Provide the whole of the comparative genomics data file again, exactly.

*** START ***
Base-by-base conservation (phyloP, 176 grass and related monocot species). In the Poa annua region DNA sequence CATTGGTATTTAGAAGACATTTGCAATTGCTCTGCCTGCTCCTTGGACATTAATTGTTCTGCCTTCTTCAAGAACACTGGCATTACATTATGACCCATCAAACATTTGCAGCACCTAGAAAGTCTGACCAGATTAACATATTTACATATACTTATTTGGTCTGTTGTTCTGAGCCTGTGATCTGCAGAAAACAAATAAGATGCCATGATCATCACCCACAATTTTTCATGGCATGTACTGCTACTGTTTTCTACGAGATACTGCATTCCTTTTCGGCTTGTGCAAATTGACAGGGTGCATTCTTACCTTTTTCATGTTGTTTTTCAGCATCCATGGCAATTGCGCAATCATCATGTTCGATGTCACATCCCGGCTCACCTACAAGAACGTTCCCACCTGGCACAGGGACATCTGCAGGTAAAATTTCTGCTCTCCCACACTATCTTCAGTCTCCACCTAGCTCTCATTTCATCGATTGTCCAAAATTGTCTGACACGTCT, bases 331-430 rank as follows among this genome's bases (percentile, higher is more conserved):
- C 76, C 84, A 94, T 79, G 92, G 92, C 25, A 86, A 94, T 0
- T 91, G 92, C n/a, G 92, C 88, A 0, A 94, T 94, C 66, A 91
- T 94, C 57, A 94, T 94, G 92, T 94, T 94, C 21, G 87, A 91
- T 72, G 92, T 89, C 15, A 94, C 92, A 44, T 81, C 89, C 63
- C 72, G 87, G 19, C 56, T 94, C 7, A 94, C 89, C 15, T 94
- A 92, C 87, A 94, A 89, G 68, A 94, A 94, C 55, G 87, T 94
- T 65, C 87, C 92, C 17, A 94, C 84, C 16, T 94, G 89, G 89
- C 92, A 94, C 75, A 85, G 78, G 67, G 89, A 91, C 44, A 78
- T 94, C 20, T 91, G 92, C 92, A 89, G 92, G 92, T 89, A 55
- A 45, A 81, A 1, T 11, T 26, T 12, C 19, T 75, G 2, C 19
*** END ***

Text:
Base-by-base conservation (phyloP, 176 grass and related monocot species). In the Poa annua region DNA sequence CATTGGTATTTAGAAGACATTTGCAATTGCTCTGCCTGCTCCTTGGACATTAATTGTTCTGCCTTCTTCAAGAACACTGGCATTACATTATGACCCATCAAACATTTGCAGCACCTAGAAAGTCTGACCAGATTAACATATTTACATATACTTATTTGGTCTGTTGTTCTGAGCCTGTGATCTGCAGAAAACAAATAAGATGCCATGATCATCACCCACAATTTTTCATGGCATGTACTGCTACTGTTTTCTACGAGATACTGCATTCCTTTTCGGCTTGTGCAAATTGACAGGGTGCATTCTTACCTTTTTCATGTTGTTTTTCAGCATCCATGGCAATTGCGCAATCATCATGTTCGATGTCACATCCCGGCTCACCTACAAGAACGTTCCCACCTGGCACAGGGACATCTGCAGGTAAAATTTCTGCTCTCCCACACTATCTTCAGTCTCCACCTAGCTCTCATTTCATCGATTGTCCAAAATTGTCTGACACGTCT, bases 331-430 rank as follows among this genome's bases (percentile, higher is more conserved):
- C 76, C 84, A 94, T 79, G 92, G 92, C 25, A 86, A 94, T 0
- T 91, G 92, C n/a, G 92, C 88, A 0, A 94, T 94, C 66, A 91
- T 94, C 57, A 94, T 94, G 92, T 94, T 94, C 21, G 87, A 91
- T 72, G 92, T 89, C 15, A 94, C 92, A 44, T 81, C 89, C 63
- C 72, G 87, G 19, C 56, T 94, C 7, A 94, C 89, C 15, T 94
- A 92, C 87, A 94, A 89, G 68, A 94, A 94, C 55, G 87, T 94
- T 65, C 87, C 92, C 17, A 94, C 84, C 16, T 94, G 89, G 89
- C 92, A 94, C 75, A 85, G 78, G 67, G 89, A 91, C 44, A 78
- T 94, C 20, T 91, G 92, C 92, A 89, G 92, G 92, T 89, A 55
- A 45, A 81, A 1, T 11, T 26, T 12, C 19, T 75, G 2, C 19